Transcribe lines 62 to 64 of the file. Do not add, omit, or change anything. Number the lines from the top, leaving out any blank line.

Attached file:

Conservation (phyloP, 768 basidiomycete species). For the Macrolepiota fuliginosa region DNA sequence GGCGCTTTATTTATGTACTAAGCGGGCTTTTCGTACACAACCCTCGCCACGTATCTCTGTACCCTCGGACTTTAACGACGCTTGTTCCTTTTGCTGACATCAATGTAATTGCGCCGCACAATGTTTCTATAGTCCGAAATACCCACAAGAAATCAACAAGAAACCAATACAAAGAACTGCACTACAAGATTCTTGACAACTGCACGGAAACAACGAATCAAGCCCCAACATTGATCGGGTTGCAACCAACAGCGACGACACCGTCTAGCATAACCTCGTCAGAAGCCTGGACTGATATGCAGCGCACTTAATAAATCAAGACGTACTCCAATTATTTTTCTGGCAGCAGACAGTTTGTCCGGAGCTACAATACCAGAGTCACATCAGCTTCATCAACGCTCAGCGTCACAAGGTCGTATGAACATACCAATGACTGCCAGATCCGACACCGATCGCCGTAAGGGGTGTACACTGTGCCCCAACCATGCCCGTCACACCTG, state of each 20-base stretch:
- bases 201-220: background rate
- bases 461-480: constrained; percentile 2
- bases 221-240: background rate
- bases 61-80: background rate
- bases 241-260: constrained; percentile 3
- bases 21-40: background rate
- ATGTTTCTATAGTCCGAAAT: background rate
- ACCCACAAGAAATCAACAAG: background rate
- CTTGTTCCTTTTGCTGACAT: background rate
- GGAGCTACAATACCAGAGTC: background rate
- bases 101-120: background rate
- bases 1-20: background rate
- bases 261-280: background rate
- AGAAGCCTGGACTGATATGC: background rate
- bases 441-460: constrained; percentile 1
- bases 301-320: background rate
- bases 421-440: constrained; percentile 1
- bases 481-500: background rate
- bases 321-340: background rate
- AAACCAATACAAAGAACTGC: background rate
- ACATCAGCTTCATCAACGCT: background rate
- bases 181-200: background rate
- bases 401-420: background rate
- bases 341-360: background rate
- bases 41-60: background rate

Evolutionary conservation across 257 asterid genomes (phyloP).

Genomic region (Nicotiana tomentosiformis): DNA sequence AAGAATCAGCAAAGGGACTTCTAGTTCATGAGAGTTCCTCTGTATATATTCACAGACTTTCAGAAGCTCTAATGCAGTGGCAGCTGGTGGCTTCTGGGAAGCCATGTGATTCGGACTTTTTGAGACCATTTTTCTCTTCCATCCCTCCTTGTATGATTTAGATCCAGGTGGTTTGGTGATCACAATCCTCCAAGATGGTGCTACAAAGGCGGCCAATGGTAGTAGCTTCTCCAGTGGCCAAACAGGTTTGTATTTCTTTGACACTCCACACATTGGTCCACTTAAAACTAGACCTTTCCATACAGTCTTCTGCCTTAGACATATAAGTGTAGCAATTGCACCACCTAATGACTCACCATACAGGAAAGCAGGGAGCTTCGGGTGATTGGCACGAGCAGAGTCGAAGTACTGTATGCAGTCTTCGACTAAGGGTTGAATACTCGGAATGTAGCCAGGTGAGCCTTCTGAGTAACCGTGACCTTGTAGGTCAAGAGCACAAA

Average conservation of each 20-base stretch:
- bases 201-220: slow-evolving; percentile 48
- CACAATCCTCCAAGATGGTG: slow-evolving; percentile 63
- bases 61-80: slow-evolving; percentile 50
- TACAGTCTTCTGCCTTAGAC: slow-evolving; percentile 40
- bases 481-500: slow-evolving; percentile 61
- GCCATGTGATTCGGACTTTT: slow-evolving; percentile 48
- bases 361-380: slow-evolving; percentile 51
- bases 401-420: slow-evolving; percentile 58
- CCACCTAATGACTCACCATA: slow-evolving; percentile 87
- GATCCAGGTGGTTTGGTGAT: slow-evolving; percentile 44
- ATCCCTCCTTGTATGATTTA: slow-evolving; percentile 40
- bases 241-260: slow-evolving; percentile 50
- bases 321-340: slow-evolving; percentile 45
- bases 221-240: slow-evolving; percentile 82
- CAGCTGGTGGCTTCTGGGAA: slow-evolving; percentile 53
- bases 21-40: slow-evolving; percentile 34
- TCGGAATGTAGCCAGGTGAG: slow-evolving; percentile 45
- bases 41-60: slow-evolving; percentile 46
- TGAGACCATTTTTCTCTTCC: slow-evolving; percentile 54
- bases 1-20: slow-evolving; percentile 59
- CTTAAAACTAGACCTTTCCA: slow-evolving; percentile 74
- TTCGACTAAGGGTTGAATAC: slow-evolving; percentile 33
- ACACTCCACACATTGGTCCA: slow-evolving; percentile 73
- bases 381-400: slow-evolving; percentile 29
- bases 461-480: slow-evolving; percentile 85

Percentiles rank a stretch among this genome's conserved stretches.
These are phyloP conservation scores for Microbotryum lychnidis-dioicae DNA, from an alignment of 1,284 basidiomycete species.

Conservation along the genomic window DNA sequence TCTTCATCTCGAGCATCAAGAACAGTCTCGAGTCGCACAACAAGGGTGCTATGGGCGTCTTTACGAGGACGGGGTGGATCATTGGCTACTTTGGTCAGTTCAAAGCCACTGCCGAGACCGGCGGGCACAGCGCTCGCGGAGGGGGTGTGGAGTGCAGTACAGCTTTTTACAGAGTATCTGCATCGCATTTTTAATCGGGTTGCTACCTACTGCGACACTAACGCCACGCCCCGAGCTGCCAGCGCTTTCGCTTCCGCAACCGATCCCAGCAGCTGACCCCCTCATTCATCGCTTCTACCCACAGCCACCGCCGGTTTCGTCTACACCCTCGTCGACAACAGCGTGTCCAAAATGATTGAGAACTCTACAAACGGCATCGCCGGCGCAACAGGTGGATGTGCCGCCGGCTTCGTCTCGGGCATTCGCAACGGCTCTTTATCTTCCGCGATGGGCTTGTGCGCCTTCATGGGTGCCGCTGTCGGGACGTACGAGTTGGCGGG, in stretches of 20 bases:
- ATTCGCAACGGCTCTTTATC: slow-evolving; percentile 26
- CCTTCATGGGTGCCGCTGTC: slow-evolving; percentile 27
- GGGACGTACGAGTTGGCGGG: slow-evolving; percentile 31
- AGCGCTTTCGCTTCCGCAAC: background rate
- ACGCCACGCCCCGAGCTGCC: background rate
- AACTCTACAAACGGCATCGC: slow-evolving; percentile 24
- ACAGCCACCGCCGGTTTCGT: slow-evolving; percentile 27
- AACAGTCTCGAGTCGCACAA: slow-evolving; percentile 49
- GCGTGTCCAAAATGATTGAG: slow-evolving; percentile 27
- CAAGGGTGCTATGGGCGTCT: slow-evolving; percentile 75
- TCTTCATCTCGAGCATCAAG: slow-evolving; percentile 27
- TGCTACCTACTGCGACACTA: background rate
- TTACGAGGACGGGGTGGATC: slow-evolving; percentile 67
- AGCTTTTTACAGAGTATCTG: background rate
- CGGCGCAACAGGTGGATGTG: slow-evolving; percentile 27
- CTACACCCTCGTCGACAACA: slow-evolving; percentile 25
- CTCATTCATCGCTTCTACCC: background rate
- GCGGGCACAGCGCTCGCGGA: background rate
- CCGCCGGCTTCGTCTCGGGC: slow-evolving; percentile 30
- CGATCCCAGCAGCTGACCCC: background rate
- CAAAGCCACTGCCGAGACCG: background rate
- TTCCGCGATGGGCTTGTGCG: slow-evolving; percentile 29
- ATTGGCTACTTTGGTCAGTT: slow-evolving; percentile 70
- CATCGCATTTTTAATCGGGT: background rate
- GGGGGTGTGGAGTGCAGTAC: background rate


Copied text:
- ACGCCACGCCCCGAGCTGCC: background rate
- AACTCTACAAACGGCATCGC: slow-evolving; percentile 24
- ACAGCCACCGCCGGTTTCGT: slow-evolving; percentile 27